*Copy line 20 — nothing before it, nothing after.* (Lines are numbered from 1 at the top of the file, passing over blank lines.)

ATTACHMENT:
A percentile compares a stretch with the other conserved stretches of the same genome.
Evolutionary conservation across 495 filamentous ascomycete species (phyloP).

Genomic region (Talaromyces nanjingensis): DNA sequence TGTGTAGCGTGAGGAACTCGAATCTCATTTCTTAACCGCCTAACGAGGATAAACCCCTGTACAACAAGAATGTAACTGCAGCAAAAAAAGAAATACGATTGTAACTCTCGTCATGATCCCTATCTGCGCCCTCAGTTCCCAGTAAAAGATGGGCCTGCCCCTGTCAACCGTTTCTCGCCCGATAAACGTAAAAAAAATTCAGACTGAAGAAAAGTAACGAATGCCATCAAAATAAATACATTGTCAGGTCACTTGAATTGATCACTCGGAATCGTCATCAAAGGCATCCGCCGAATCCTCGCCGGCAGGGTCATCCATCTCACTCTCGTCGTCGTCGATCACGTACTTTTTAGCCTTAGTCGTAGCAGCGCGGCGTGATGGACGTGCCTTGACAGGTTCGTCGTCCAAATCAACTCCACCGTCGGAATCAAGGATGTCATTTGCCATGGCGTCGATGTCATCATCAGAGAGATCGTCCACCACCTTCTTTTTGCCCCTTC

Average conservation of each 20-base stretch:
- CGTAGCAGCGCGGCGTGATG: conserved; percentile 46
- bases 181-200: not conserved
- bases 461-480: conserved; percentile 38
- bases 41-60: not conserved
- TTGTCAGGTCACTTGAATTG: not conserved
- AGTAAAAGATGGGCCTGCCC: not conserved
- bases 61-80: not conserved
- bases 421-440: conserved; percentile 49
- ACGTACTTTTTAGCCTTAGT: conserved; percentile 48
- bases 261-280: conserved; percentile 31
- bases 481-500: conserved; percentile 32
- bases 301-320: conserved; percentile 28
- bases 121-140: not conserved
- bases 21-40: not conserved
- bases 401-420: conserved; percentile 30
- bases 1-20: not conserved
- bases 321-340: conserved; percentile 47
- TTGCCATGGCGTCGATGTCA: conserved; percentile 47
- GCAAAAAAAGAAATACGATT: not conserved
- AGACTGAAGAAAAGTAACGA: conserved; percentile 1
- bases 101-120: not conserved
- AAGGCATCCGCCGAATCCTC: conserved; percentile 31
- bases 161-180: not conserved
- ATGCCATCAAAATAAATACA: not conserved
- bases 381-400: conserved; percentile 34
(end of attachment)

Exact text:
- bases 1-20: not conserved